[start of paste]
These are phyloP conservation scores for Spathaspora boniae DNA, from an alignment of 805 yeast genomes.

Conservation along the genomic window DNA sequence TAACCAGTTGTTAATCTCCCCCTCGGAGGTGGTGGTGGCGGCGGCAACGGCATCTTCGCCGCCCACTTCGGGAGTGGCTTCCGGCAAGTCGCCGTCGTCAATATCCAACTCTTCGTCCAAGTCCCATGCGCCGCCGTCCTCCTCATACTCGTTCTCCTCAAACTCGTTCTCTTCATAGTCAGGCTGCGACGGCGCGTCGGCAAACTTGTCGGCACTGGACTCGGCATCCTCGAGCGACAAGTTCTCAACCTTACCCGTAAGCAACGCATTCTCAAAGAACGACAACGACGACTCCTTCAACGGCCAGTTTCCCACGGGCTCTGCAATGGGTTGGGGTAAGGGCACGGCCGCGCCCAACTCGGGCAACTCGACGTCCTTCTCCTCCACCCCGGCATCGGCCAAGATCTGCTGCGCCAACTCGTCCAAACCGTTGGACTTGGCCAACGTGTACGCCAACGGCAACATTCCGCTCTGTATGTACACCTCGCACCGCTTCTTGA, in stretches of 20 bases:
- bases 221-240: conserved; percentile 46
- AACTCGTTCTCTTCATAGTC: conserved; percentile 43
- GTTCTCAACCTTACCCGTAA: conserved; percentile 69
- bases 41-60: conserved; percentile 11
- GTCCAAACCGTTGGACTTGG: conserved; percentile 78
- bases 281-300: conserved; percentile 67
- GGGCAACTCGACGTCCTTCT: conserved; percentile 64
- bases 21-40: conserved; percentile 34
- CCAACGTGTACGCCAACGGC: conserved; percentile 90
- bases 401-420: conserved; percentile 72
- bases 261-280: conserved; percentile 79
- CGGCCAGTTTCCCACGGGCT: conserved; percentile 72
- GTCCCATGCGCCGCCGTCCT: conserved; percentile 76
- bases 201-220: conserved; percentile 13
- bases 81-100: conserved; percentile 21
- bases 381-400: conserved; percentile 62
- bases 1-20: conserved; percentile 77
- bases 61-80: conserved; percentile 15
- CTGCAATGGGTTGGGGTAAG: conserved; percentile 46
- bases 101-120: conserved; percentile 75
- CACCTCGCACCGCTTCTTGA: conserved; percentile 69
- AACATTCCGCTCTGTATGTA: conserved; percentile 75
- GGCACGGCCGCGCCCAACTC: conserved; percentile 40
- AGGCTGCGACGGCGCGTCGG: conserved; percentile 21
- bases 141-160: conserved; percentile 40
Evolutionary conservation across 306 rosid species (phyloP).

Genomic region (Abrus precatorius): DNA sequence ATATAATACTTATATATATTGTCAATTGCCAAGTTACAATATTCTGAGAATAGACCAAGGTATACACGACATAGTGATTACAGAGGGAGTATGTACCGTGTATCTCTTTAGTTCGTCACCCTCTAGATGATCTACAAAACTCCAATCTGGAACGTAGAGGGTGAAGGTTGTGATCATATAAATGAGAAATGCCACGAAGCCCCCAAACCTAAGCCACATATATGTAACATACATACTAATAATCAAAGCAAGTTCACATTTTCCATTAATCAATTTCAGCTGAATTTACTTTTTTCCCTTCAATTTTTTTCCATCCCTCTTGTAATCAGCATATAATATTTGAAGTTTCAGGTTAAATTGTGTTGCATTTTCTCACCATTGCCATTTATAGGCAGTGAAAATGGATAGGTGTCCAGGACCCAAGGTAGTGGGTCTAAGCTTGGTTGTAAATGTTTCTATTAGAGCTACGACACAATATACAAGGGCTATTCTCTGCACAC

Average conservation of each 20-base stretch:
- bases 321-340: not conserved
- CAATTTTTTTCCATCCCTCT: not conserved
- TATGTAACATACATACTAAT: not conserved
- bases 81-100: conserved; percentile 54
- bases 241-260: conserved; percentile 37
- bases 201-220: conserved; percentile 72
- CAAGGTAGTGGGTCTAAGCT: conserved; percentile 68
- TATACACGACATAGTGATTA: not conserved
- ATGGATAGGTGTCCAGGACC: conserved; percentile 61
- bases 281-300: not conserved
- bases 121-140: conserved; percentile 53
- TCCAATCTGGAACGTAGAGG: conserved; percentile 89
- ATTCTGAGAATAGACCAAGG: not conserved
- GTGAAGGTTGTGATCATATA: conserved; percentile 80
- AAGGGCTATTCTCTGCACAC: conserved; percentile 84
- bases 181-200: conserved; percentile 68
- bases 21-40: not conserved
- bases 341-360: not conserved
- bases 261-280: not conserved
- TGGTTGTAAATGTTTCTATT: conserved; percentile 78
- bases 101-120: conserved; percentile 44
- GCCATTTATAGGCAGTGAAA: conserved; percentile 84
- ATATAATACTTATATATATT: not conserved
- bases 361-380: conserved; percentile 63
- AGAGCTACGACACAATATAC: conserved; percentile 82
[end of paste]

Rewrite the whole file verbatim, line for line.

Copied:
These are phyloP conservation scores for Spathaspora boniae DNA, from an alignment of 805 yeast genomes.

Conservation along the genomic window DNA sequence TAACCAGTTGTTAATCTCCCCCTCGGAGGTGGTGGTGGCGGCGGCAACGGCATCTTCGCCGCCCACTTCGGGAGTGGCTTCCGGCAAGTCGCCGTCGTCAATATCCAACTCTTCGTCCAAGTCCCATGCGCCGCCGTCCTCCTCATACTCGTTCTCCTCAAACTCGTTCTCTTCATAGTCAGGCTGCGACGGCGCGTCGGCAAACTTGTCGGCACTGGACTCGGCATCCTCGAGCGACAAGTTCTCAACCTTACCCGTAAGCAACGCATTCTCAAAGAACGACAACGACGACTCCTTCAACGGCCAGTTTCCCACGGGCTCTGCAATGGGTTGGGGTAAGGGCACGGCCGCGCCCAACTCGGGCAACTCGACGTCCTTCTCCTCCACCCCGGCATCGGCCAAGATCTGCTGCGCCAACTCGTCCAAACCGTTGGACTTGGCCAACGTGTACGCCAACGGCAACATTCCGCTCTGTATGTACACCTCGCACCGCTTCTTGA, in stretches of 20 bases:
- bases 221-240: conserved; percentile 46
- AACTCGTTCTCTTCATAGTC: conserved; percentile 43
- GTTCTCAACCTTACCCGTAA: conserved; percentile 69
- bases 41-60: conserved; percentile 11
- GTCCAAACCGTTGGACTTGG: conserved; percentile 78
- bases 281-300: conserved; percentile 67
- GGGCAACTCGACGTCCTTCT: conserved; percentile 64
- bases 21-40: conserved; percentile 34
- CCAACGTGTACGCCAACGGC: conserved; percentile 90
- bases 401-420: conserved; percentile 72
- bases 261-280: conserved; percentile 79
- CGGCCAGTTTCCCACGGGCT: conserved; percentile 72
- GTCCCATGCGCCGCCGTCCT: conserved; percentile 76
- bases 201-220: conserved; percentile 13
- bases 81-100: conserved; percentile 21
- bases 381-400: conserved; percentile 62
- bases 1-20: conserved; percentile 77
- bases 61-80: conserved; percentile 15
- CTGCAATGGGTTGGGGTAAG: conserved; percentile 46
- bases 101-120: conserved; percentile 75
- CACCTCGCACCGCTTCTTGA: conserved; percentile 69
- AACATTCCGCTCTGTATGTA: conserved; percentile 75
- GGCACGGCCGCGCCCAACTC: conserved; percentile 40
- AGGCTGCGACGGCGCGTCGG: conserved; percentile 21
- bases 141-160: conserved; percentile 40
Evolutionary conservation across 306 rosid species (phyloP).

Genomic region (Abrus precatorius): DNA sequence ATATAATACTTATATATATTGTCAATTGCCAAGTTACAATATTCTGAGAATAGACCAAGGTATACACGACATAGTGATTACAGAGGGAGTATGTACCGTGTATCTCTTTAGTTCGTCACCCTCTAGATGATCTACAAAACTCCAATCTGGAACGTAGAGGGTGAAGGTTGTGATCATATAAATGAGAAATGCCACGAAGCCCCCAAACCTAAGCCACATATATGTAACATACATACTAATAATCAAAGCAAGTTCACATTTTCCATTAATCAATTTCAGCTGAATTTACTTTTTTCCCTTCAATTTTTTTCCATCCCTCTTGTAATCAGCATATAATATTTGAAGTTTCAGGTTAAATTGTGTTGCATTTTCTCACCATTGCCATTTATAGGCAGTGAAAATGGATAGGTGTCCAGGACCCAAGGTAGTGGGTCTAAGCTTGGTTGTAAATGTTTCTATTAGAGCTACGACACAATATACAAGGGCTATTCTCTGCACAC

Average conservation of each 20-base stretch:
- bases 321-340: not conserved
- CAATTTTTTTCCATCCCTCT: not conserved
- TATGTAACATACATACTAAT: not conserved
- bases 81-100: conserved; percentile 54
- bases 241-260: conserved; percentile 37
- bases 201-220: conserved; percentile 72
- CAAGGTAGTGGGTCTAAGCT: conserved; percentile 68
- TATACACGACATAGTGATTA: not conserved
- ATGGATAGGTGTCCAGGACC: conserved; percentile 61
- bases 281-300: not conserved
- bases 121-140: conserved; percentile 53
- TCCAATCTGGAACGTAGAGG: conserved; percentile 89
- ATTCTGAGAATAGACCAAGG: not conserved
- GTGAAGGTTGTGATCATATA: conserved; percentile 80
- AAGGGCTATTCTCTGCACAC: conserved; percentile 84
- bases 181-200: conserved; percentile 68
- bases 21-40: not conserved
- bases 341-360: not conserved
- bases 261-280: not conserved
- TGGTTGTAAATGTTTCTATT: conserved; percentile 78
- bases 101-120: conserved; percentile 44
- GCCATTTATAGGCAGTGAAA: conserved; percentile 84
- ATATAATACTTATATATATT: not conserved
- bases 361-380: conserved; percentile 63
- AGAGCTACGACACAATATAC: conserved; percentile 82